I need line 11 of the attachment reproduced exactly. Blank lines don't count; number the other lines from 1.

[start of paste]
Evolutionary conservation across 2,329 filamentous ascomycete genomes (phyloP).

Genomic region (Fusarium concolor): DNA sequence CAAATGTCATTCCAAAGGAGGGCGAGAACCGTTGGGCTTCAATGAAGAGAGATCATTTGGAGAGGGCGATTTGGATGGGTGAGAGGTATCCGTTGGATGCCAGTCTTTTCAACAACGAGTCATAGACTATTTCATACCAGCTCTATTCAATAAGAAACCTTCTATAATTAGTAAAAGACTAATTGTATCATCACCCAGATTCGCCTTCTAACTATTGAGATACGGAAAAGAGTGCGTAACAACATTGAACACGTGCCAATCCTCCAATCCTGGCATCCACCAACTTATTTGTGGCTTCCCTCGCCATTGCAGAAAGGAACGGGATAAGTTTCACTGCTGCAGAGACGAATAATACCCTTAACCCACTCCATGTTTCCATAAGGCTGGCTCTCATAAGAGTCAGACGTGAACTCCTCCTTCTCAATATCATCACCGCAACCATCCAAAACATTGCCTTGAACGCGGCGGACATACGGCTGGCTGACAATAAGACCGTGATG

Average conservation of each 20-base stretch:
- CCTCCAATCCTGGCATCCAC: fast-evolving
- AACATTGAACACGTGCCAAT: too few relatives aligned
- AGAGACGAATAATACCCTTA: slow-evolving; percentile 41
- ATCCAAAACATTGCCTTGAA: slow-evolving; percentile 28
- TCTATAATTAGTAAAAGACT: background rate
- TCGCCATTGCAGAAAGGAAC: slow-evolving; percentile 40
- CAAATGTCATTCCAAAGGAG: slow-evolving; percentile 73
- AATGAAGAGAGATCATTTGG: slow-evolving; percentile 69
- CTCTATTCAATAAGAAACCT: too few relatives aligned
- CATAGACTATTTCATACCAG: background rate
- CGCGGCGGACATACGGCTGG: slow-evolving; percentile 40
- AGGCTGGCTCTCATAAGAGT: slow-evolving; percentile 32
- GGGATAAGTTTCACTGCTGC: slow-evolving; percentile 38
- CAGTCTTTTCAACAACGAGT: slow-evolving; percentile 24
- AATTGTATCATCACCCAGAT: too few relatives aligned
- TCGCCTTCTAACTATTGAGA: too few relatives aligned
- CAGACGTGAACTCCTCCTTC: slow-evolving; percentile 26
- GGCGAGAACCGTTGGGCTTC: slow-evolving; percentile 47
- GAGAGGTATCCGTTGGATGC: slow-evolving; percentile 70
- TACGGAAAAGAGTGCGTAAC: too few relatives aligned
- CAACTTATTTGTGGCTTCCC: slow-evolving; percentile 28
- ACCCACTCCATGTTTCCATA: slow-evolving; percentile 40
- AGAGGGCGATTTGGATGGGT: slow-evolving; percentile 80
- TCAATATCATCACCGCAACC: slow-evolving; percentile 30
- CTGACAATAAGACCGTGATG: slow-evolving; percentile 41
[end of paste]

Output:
- AATGAAGAGAGATCATTTGG: slow-evolving; percentile 69